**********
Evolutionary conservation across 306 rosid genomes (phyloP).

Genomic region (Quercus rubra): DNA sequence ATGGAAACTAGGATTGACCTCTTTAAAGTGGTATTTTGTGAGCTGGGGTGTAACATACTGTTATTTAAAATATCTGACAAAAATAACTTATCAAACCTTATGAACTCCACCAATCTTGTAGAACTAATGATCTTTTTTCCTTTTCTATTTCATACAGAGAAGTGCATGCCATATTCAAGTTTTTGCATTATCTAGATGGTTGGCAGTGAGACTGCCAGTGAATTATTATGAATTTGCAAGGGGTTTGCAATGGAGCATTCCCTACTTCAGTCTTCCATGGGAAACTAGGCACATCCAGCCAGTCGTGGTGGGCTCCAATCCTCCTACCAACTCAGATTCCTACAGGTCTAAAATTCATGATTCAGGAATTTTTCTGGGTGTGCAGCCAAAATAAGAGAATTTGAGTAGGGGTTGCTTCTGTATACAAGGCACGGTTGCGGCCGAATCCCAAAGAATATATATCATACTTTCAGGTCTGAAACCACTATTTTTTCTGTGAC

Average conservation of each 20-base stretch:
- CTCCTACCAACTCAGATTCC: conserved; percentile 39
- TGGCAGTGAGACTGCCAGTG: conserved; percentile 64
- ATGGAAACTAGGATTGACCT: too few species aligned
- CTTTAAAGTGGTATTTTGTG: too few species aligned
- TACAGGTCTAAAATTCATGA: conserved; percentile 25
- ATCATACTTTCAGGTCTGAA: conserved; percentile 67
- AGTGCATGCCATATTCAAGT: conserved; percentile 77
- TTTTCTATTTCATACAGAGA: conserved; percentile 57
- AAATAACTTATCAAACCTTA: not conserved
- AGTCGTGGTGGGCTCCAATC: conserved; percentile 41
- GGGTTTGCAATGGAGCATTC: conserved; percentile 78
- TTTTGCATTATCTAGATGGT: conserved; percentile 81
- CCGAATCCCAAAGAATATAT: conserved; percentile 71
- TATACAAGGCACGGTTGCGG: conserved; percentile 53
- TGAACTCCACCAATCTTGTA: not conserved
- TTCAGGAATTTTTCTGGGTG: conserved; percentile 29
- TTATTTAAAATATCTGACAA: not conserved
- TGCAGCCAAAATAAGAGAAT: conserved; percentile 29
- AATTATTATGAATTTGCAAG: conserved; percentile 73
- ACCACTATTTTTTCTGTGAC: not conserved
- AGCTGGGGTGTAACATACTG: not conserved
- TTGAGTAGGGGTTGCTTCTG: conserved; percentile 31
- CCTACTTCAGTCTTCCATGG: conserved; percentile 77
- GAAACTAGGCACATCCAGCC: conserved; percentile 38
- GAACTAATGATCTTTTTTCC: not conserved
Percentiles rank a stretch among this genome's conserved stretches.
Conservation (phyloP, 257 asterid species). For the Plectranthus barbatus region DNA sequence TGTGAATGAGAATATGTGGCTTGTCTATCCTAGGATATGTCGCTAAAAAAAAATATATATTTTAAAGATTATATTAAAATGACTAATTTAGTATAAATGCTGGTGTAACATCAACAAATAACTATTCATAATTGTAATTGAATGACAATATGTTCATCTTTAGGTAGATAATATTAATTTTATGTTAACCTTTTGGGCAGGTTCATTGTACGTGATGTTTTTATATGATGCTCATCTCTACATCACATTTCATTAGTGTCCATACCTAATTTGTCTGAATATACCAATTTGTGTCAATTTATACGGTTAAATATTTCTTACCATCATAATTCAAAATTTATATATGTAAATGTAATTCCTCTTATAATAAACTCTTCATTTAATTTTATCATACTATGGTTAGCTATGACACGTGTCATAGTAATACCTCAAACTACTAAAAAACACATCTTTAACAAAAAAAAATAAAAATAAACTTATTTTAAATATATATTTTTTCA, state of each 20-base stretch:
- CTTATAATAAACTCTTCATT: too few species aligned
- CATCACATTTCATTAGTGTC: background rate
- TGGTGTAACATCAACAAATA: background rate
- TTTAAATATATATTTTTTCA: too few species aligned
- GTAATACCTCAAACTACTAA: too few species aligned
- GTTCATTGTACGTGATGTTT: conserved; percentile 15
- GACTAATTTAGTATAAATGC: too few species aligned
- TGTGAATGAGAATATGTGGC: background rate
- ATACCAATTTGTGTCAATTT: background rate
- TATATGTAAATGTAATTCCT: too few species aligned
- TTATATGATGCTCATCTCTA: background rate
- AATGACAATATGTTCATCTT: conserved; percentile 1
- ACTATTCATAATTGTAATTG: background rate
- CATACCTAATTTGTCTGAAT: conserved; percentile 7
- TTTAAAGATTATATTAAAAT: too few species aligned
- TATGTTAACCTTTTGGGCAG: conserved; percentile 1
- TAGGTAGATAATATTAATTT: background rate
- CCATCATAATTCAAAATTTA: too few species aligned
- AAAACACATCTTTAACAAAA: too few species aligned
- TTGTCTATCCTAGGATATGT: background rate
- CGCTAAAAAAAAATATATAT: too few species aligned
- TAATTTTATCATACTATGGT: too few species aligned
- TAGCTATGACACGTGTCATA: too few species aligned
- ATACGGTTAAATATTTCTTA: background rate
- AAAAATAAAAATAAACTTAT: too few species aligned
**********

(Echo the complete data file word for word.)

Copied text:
Evolutionary conservation across 306 rosid genomes (phyloP).

Genomic region (Quercus rubra): DNA sequence ATGGAAACTAGGATTGACCTCTTTAAAGTGGTATTTTGTGAGCTGGGGTGTAACATACTGTTATTTAAAATATCTGACAAAAATAACTTATCAAACCTTATGAACTCCACCAATCTTGTAGAACTAATGATCTTTTTTCCTTTTCTATTTCATACAGAGAAGTGCATGCCATATTCAAGTTTTTGCATTATCTAGATGGTTGGCAGTGAGACTGCCAGTGAATTATTATGAATTTGCAAGGGGTTTGCAATGGAGCATTCCCTACTTCAGTCTTCCATGGGAAACTAGGCACATCCAGCCAGTCGTGGTGGGCTCCAATCCTCCTACCAACTCAGATTCCTACAGGTCTAAAATTCATGATTCAGGAATTTTTCTGGGTGTGCAGCCAAAATAAGAGAATTTGAGTAGGGGTTGCTTCTGTATACAAGGCACGGTTGCGGCCGAATCCCAAAGAATATATATCATACTTTCAGGTCTGAAACCACTATTTTTTCTGTGAC

Average conservation of each 20-base stretch:
- CTCCTACCAACTCAGATTCC: conserved; percentile 39
- TGGCAGTGAGACTGCCAGTG: conserved; percentile 64
- ATGGAAACTAGGATTGACCT: too few species aligned
- CTTTAAAGTGGTATTTTGTG: too few species aligned
- TACAGGTCTAAAATTCATGA: conserved; percentile 25
- ATCATACTTTCAGGTCTGAA: conserved; percentile 67
- AGTGCATGCCATATTCAAGT: conserved; percentile 77
- TTTTCTATTTCATACAGAGA: conserved; percentile 57
- AAATAACTTATCAAACCTTA: not conserved
- AGTCGTGGTGGGCTCCAATC: conserved; percentile 41
- GGGTTTGCAATGGAGCATTC: conserved; percentile 78
- TTTTGCATTATCTAGATGGT: conserved; percentile 81
- CCGAATCCCAAAGAATATAT: conserved; percentile 71
- TATACAAGGCACGGTTGCGG: conserved; percentile 53
- TGAACTCCACCAATCTTGTA: not conserved
- TTCAGGAATTTTTCTGGGTG: conserved; percentile 29
- TTATTTAAAATATCTGACAA: not conserved
- TGCAGCCAAAATAAGAGAAT: conserved; percentile 29
- AATTATTATGAATTTGCAAG: conserved; percentile 73
- ACCACTATTTTTTCTGTGAC: not conserved
- AGCTGGGGTGTAACATACTG: not conserved
- TTGAGTAGGGGTTGCTTCTG: conserved; percentile 31
- CCTACTTCAGTCTTCCATGG: conserved; percentile 77
- GAAACTAGGCACATCCAGCC: conserved; percentile 38
- GAACTAATGATCTTTTTTCC: not conserved
Percentiles rank a stretch among this genome's conserved stretches.
Conservation (phyloP, 257 asterid species). For the Plectranthus barbatus region DNA sequence TGTGAATGAGAATATGTGGCTTGTCTATCCTAGGATATGTCGCTAAAAAAAAATATATATTTTAAAGATTATATTAAAATGACTAATTTAGTATAAATGCTGGTGTAACATCAACAAATAACTATTCATAATTGTAATTGAATGACAATATGTTCATCTTTAGGTAGATAATATTAATTTTATGTTAACCTTTTGGGCAGGTTCATTGTACGTGATGTTTTTATATGATGCTCATCTCTACATCACATTTCATTAGTGTCCATACCTAATTTGTCTGAATATACCAATTTGTGTCAATTTATACGGTTAAATATTTCTTACCATCATAATTCAAAATTTATATATGTAAATGTAATTCCTCTTATAATAAACTCTTCATTTAATTTTATCATACTATGGTTAGCTATGACACGTGTCATAGTAATACCTCAAACTACTAAAAAACACATCTTTAACAAAAAAAAATAAAAATAAACTTATTTTAAATATATATTTTTTCA, state of each 20-base stretch:
- CTTATAATAAACTCTTCATT: too few species aligned
- CATCACATTTCATTAGTGTC: background rate
- TGGTGTAACATCAACAAATA: background rate
- TTTAAATATATATTTTTTCA: too few species aligned
- GTAATACCTCAAACTACTAA: too few species aligned
- GTTCATTGTACGTGATGTTT: conserved; percentile 15
- GACTAATTTAGTATAAATGC: too few species aligned
- TGTGAATGAGAATATGTGGC: background rate
- ATACCAATTTGTGTCAATTT: background rate
- TATATGTAAATGTAATTCCT: too few species aligned
- TTATATGATGCTCATCTCTA: background rate
- AATGACAATATGTTCATCTT: conserved; percentile 1
- ACTATTCATAATTGTAATTG: background rate
- CATACCTAATTTGTCTGAAT: conserved; percentile 7
- TTTAAAGATTATATTAAAAT: too few species aligned
- TATGTTAACCTTTTGGGCAG: conserved; percentile 1
- TAGGTAGATAATATTAATTT: background rate
- CCATCATAATTCAAAATTTA: too few species aligned
- AAAACACATCTTTAACAAAA: too few species aligned
- TTGTCTATCCTAGGATATGT: background rate
- CGCTAAAAAAAAATATATAT: too few species aligned
- TAATTTTATCATACTATGGT: too few species aligned
- TAGCTATGACACGTGTCATA: too few species aligned
- ATACGGTTAAATATTTCTTA: background rate
- AAAAATAAAAATAAACTTAT: too few species aligned